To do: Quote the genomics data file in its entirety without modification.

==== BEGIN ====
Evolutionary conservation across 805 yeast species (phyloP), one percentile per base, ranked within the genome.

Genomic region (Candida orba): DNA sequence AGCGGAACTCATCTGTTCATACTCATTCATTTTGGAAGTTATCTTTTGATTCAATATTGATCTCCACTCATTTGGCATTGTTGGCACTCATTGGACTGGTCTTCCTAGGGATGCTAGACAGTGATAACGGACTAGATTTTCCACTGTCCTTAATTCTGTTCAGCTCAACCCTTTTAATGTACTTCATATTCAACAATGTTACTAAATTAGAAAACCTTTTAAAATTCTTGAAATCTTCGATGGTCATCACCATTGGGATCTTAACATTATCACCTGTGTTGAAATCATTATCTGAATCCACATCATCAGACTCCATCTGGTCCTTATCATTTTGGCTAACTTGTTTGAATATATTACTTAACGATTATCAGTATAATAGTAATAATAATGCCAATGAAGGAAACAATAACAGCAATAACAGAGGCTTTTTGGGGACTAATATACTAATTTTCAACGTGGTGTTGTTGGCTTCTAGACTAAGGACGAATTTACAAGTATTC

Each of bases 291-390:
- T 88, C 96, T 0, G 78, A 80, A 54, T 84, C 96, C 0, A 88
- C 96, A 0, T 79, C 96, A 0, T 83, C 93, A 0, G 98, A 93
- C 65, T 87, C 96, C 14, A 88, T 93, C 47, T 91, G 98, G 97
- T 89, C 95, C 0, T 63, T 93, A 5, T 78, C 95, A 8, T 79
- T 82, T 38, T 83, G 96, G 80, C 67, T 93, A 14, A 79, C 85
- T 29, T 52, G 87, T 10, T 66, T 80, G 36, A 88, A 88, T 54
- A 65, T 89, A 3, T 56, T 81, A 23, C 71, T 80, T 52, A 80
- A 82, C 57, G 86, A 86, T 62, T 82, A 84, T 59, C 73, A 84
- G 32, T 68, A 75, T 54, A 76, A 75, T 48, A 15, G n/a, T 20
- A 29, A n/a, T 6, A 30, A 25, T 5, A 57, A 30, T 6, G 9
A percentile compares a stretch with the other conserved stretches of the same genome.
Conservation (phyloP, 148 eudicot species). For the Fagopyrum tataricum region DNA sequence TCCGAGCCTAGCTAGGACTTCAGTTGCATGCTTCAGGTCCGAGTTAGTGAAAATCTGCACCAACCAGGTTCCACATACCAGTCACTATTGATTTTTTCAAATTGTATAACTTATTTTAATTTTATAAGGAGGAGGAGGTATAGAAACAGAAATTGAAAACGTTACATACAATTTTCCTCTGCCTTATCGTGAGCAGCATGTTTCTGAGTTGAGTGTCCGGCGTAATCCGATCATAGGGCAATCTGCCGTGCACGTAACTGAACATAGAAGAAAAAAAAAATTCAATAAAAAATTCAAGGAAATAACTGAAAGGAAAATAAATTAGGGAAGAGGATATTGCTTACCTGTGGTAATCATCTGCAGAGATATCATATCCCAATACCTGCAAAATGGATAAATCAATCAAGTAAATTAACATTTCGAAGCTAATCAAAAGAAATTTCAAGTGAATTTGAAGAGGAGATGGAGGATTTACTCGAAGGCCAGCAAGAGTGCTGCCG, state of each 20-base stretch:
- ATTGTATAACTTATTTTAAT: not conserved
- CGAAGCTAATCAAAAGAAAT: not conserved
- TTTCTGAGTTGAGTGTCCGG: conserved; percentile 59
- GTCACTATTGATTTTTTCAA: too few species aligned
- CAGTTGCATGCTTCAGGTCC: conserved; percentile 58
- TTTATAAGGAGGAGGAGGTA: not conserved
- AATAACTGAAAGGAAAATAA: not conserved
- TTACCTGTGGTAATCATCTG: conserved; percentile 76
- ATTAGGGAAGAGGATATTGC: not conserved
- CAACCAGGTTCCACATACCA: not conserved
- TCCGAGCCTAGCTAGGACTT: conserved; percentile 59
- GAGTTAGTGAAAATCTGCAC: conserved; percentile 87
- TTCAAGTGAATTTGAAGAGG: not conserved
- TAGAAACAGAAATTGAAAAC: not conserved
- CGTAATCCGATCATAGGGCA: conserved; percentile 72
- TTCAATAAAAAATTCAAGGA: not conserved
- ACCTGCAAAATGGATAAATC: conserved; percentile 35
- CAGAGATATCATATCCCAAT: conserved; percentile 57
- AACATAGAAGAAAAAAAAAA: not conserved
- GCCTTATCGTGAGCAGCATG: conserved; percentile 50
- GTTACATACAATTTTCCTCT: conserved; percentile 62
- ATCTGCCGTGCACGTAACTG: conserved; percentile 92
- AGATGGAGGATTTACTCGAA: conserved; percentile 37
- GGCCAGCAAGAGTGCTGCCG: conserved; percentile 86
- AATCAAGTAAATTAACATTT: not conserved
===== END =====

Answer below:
Evolutionary conservation across 805 yeast species (phyloP), one percentile per base, ranked within the genome.

Genomic region (Candida orba): DNA sequence AGCGGAACTCATCTGTTCATACTCATTCATTTTGGAAGTTATCTTTTGATTCAATATTGATCTCCACTCATTTGGCATTGTTGGCACTCATTGGACTGGTCTTCCTAGGGATGCTAGACAGTGATAACGGACTAGATTTTCCACTGTCCTTAATTCTGTTCAGCTCAACCCTTTTAATGTACTTCATATTCAACAATGTTACTAAATTAGAAAACCTTTTAAAATTCTTGAAATCTTCGATGGTCATCACCATTGGGATCTTAACATTATCACCTGTGTTGAAATCATTATCTGAATCCACATCATCAGACTCCATCTGGTCCTTATCATTTTGGCTAACTTGTTTGAATATATTACTTAACGATTATCAGTATAATAGTAATAATAATGCCAATGAAGGAAACAATAACAGCAATAACAGAGGCTTTTTGGGGACTAATATACTAATTTTCAACGTGGTGTTGTTGGCTTCTAGACTAAGGACGAATTTACAAGTATTC

Each of bases 291-390:
- T 88, C 96, T 0, G 78, A 80, A 54, T 84, C 96, C 0, A 88
- C 96, A 0, T 79, C 96, A 0, T 83, C 93, A 0, G 98, A 93
- C 65, T 87, C 96, C 14, A 88, T 93, C 47, T 91, G 98, G 97
- T 89, C 95, C 0, T 63, T 93, A 5, T 78, C 95, A 8, T 79
- T 82, T 38, T 83, G 96, G 80, C 67, T 93, A 14, A 79, C 85
- T 29, T 52, G 87, T 10, T 66, T 80, G 36, A 88, A 88, T 54
- A 65, T 89, A 3, T 56, T 81, A 23, C 71, T 80, T 52, A 80
- A 82, C 57, G 86, A 86, T 62, T 82, A 84, T 59, C 73, A 84
- G 32, T 68, A 75, T 54, A 76, A 75, T 48, A 15, G n/a, T 20
- A 29, A n/a, T 6, A 30, A 25, T 5, A 57, A 30, T 6, G 9
A percentile compares a stretch with the other conserved stretches of the same genome.
Conservation (phyloP, 148 eudicot species). For the Fagopyrum tataricum region DNA sequence TCCGAGCCTAGCTAGGACTTCAGTTGCATGCTTCAGGTCCGAGTTAGTGAAAATCTGCACCAACCAGGTTCCACATACCAGTCACTATTGATTTTTTCAAATTGTATAACTTATTTTAATTTTATAAGGAGGAGGAGGTATAGAAACAGAAATTGAAAACGTTACATACAATTTTCCTCTGCCTTATCGTGAGCAGCATGTTTCTGAGTTGAGTGTCCGGCGTAATCCGATCATAGGGCAATCTGCCGTGCACGTAACTGAACATAGAAGAAAAAAAAAATTCAATAAAAAATTCAAGGAAATAACTGAAAGGAAAATAAATTAGGGAAGAGGATATTGCTTACCTGTGGTAATCATCTGCAGAGATATCATATCCCAATACCTGCAAAATGGATAAATCAATCAAGTAAATTAACATTTCGAAGCTAATCAAAAGAAATTTCAAGTGAATTTGAAGAGGAGATGGAGGATTTACTCGAAGGCCAGCAAGAGTGCTGCCG, state of each 20-base stretch:
- ATTGTATAACTTATTTTAAT: not conserved
- CGAAGCTAATCAAAAGAAAT: not conserved
- TTTCTGAGTTGAGTGTCCGG: conserved; percentile 59
- GTCACTATTGATTTTTTCAA: too few species aligned
- CAGTTGCATGCTTCAGGTCC: conserved; percentile 58
- TTTATAAGGAGGAGGAGGTA: not conserved
- AATAACTGAAAGGAAAATAA: not conserved
- TTACCTGTGGTAATCATCTG: conserved; percentile 76
- ATTAGGGAAGAGGATATTGC: not conserved
- CAACCAGGTTCCACATACCA: not conserved
- TCCGAGCCTAGCTAGGACTT: conserved; percentile 59
- GAGTTAGTGAAAATCTGCAC: conserved; percentile 87
- TTCAAGTGAATTTGAAGAGG: not conserved
- TAGAAACAGAAATTGAAAAC: not conserved
- CGTAATCCGATCATAGGGCA: conserved; percentile 72
- TTCAATAAAAAATTCAAGGA: not conserved
- ACCTGCAAAATGGATAAATC: conserved; percentile 35
- CAGAGATATCATATCCCAAT: conserved; percentile 57
- AACATAGAAGAAAAAAAAAA: not conserved
- GCCTTATCGTGAGCAGCATG: conserved; percentile 50
- GTTACATACAATTTTCCTCT: conserved; percentile 62
- ATCTGCCGTGCACGTAACTG: conserved; percentile 92
- AGATGGAGGATTTACTCGAA: conserved; percentile 37
- GGCCAGCAAGAGTGCTGCCG: conserved; percentile 86
- AATCAAGTAAATTAACATTT: not conserved